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Stroke Smart Magazine

September/October 2008

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Smarter Fast Food
What You Need to Know to Make Healthy Choices

By Pete Lewis

Either out of necessity or as an indulgence, Americans love to dine out. But restaurants — from fast-food hamburger joints and pizzaparlors to sit-down, full-service places—present a major challenge for anyone trying to eat healthy.

The problem with restaurants can be summed up with two words: too much.

“There’s too much fat, too much salt and too many calories, but it all comes down to too  much food,” said Deb Vevea, a registered dietitian at North Memorial in Robbinsdale, Minn. “Quantity is the number one problem with restaurants. [Restaurants want] to come off like [they’re] giving you a good value so they give you too much food.”

A single meal at a restaurant may contain more salt, fat and calories than you need all day, said Susan Buckley, a registered dietitian at South Denver Cardiology Associates. The secret is to make healthy choices about what you order and intelligent decisions about how much you eat.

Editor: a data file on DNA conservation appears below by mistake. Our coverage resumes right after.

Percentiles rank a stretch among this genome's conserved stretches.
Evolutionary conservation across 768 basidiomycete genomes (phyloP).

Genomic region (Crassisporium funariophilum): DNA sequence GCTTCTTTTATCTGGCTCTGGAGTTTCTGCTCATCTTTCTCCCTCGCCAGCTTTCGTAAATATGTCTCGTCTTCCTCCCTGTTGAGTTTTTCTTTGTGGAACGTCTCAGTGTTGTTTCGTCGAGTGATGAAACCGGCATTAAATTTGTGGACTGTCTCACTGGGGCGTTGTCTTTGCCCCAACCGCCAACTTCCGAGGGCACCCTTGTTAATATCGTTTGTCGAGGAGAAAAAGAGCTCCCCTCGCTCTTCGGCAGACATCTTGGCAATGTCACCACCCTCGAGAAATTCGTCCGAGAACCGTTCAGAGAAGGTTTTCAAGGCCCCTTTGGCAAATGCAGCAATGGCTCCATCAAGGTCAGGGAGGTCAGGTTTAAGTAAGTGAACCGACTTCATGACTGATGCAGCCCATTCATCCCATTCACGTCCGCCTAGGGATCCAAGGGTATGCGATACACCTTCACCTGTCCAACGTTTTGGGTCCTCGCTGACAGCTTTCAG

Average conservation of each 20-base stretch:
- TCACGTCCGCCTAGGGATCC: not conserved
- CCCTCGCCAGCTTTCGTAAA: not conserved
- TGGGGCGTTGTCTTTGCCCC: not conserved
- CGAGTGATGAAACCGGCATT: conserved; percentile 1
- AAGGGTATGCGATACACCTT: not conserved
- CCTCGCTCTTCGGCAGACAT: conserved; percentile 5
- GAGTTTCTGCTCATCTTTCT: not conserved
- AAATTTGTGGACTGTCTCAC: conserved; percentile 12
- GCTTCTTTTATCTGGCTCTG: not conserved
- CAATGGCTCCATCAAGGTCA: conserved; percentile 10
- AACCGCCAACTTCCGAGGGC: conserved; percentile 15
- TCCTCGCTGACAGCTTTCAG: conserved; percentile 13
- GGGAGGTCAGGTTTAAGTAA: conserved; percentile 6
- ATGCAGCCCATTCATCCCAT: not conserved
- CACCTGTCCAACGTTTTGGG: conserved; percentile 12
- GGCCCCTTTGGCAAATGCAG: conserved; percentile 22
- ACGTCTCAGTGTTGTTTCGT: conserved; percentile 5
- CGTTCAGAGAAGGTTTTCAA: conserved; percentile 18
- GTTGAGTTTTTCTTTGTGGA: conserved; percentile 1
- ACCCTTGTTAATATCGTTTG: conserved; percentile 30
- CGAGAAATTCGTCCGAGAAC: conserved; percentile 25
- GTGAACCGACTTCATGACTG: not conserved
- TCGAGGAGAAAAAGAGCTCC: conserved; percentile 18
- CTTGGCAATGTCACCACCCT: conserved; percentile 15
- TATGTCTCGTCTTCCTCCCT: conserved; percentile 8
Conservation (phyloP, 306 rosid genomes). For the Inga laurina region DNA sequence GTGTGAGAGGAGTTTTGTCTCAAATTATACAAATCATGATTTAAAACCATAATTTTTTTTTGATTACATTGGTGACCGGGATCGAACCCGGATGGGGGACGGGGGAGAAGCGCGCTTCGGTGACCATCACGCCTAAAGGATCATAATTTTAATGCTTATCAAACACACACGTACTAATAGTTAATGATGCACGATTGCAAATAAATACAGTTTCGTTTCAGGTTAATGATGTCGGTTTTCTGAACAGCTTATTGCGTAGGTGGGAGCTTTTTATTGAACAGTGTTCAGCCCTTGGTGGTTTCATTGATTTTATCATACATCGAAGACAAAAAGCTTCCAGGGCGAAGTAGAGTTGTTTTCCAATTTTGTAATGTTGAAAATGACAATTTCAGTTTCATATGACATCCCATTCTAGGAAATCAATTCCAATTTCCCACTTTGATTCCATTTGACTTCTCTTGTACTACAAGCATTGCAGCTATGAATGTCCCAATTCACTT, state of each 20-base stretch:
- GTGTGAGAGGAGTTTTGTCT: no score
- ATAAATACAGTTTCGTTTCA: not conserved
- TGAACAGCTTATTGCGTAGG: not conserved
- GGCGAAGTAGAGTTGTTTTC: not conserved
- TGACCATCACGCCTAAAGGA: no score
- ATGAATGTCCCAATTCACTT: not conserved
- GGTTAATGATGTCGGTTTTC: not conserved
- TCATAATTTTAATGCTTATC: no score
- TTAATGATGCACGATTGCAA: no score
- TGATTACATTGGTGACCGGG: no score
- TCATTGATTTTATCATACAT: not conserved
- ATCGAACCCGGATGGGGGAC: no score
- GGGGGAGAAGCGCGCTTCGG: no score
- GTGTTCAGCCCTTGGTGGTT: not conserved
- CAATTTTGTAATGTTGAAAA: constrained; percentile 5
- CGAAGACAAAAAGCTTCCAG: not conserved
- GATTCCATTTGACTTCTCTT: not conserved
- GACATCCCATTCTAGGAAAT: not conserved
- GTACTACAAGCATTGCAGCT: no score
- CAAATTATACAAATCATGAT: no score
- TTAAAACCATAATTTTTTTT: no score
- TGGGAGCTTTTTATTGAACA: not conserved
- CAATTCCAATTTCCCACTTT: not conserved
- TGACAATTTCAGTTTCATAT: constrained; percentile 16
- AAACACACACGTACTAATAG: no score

“Most restaurants use a lot of highly processed food,” Buckley said. “We get 70 percent of our salt, not from the salt shaker, but from processed food. A person over 50 probably should eat no more than 1,500 milligrams of salt a day. One meal at a restaurant can easily contain 3,000 to 4,000 milligrams of salt.”

The first step to eating healthy at restaurants is to educate yourself about the food you eat. Today, there’s no excuse for not having a basic understanding about the amount of calories, fat and salt in different foods. Some restaurants provide nutritional information about the items on their menus, but you may have to ask for the information. In addition, many books and websites provide easy-to-understand information about specific meals found at popular restaurants.

Don’t make general assumptions about menu items. Even what appears to be a healthy choice, like a salad, could be a problem. Restaurant salads are usually big, come with too much dressing, or contain high-salt and high-fat items such as bacon and cheese. Never be afraid to ask that certain ingredients be removed, replaced, or put on the side.

“Know the healthy choices and walk in the door with a healthy attitude,” Vevea said. Once you’re in the right frame of mind, you’ll be able to make smarter choices when you eat out.

5 Healthy Fast Food Tips

  • Learn about food before you order. Try:
  • Be the first one to order so that you won’t be persuaded by what others in your party order.
  • Ask that your meal be prepared a certain way or without certain ingredients.
  • Split a meal with a friend.
  • Order a take-home container with your meal, cut your meal in half, wrap it up and put it aside  before you take your first bite.


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